Investor Alert

New York Markets Close in:

Project Syndicate Archives | Email alerts

Aug. 6, 2022, 4:00 p.m. EDT

Four fairy tales that stock market investors and economic policy makers are telling themselves

Watchlist Relevance

Want to see how this story relates to your watchlist?

Just add items to create a watchlist now:

  • X
    30-Day U.S. Federal Funds Continuous Contract (FF00)
  • X
    U.S. 10 Year Treasury Note (TMUBMUSD10Y)
  • X
    S&P 500 Index (SPX)

or Cancel Already have a watchlist? Log In

By Anatole Kaletsky

1 2

Don’t fight the Fed

Such a conclusion seems obvious—except to financial traders subject to a third cognitive bias: “Don’t fight the Fed.” This favorite market saying asserts that once the U.S. central bank gets serious about achieving an objective, such as an inflation target, investors should always assume that it will get its way.

This makes sense when the Fed is genuinely prepared to do whatever it takes to meet its goals, for example by clearly pursuing low inflation regardless of the effect on unemployment, stock markets, and debt-servicing costs. But today’s Fed is so focused on “well-anchored” inflation expectations that it is quite relaxed about “backward-looking” data that continue to show prices rising much faster than most businesses and workers have ever seen.

Nothing new under the sun

That leads to a final bias: Most people find it difficult to imagine events that have never happened in their lifetimes. For many investors and policy makers, stubbornly high inflation falls into this category. Market wisdom expresses this bias with the  adage  that “there are no new eras.”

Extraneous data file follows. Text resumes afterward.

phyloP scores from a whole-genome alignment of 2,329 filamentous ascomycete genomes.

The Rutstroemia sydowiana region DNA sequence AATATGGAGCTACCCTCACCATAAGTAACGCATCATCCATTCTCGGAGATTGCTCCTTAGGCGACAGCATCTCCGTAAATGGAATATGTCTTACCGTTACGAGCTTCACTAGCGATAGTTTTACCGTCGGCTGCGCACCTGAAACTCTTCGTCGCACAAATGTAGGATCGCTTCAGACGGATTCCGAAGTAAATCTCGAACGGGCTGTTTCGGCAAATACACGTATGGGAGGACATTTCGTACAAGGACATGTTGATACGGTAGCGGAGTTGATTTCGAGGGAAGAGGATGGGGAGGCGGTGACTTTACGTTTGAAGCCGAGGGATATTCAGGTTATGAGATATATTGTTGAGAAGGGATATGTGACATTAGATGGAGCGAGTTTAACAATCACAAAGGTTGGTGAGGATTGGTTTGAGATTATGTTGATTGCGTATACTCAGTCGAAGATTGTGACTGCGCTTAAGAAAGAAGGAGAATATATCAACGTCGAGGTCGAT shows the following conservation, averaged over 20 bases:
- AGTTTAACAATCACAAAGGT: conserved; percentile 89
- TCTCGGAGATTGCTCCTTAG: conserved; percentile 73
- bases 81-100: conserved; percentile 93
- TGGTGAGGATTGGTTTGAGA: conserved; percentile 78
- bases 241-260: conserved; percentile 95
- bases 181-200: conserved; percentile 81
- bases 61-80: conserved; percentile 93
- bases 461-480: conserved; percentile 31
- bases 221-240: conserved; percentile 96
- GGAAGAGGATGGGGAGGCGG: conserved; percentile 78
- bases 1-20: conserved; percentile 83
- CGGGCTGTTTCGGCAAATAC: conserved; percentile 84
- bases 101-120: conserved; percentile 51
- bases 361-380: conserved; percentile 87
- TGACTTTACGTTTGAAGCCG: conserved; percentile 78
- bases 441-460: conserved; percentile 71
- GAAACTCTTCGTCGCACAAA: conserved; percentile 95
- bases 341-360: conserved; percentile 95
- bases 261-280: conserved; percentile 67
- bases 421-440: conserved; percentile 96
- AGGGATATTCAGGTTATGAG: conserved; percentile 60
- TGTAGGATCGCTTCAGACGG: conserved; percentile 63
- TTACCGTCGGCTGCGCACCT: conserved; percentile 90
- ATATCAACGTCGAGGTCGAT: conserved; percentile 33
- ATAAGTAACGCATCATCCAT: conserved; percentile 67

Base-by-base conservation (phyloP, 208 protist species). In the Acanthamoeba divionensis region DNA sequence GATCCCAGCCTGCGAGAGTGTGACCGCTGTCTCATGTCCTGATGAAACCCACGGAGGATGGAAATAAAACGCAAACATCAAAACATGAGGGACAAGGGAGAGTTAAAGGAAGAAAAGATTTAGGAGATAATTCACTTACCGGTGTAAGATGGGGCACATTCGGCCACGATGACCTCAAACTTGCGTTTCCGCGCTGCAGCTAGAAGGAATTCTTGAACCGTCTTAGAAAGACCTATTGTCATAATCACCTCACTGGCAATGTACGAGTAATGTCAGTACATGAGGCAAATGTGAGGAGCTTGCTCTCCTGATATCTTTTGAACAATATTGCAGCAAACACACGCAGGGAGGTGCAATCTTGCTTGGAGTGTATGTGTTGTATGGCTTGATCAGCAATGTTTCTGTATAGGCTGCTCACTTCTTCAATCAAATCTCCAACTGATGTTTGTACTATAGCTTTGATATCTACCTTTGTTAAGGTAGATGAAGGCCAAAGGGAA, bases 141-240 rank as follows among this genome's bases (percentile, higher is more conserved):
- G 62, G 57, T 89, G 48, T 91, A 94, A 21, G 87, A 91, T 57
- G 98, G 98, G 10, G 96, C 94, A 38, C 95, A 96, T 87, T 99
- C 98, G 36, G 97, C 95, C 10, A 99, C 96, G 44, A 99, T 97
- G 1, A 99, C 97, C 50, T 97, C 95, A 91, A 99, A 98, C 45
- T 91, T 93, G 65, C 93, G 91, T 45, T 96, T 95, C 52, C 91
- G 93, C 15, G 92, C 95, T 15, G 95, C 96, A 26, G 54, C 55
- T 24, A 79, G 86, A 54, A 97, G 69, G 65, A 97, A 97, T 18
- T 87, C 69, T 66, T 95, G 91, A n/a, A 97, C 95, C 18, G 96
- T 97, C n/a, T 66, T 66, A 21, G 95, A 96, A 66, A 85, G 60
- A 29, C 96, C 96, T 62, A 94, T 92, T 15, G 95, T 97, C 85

But new eras do happen, as the world learned painfully in 1973. And today’s interaction of Russia and COVID-19 with monetary and fiscal expansion has created unprecedented conditions, which guarantee that the period ahead will be very different from the past 40 years.

The question is whether the new era now dawning will be dominated, for the first time in a generation, by persistently rapid price growth; or whether, for the first time in history, we will painlessly overcome an inflationary crisis with negative real interest rates and without the collateral damage of a major recession. Markets and central banks confidently expect a new, carefree epoch. If they are right, we can all live happily ever after.

Anatole Kaletsky, chief economist and co-chairman of Gavekal Dragonomics, is the author of “Capitalism 4.0: The Birth of a New Economy in the Aftermath of Crisis” (Public Affairs, 2011).

This commentary was published with permission of Project Syndicate — Why Are Financial Markets So Complacent?

More on the market and the economy

Nouriel Roubini: Stocks could drop 50%. Things will get much worse before they get better.

Joseph Stiglitz: How an arrogant and pathological America could lose the new cold war

Mohamed El-Erian: The people in the global penthouse should worry about the ‘little fires everywhere’ in the basement

1 2
This Story has 0 Comments
Be the first to comment
More News In
Economy & Politics

Story Conversation

Commenting FAQs »

Partner Center

Link to MarketWatch's Slice.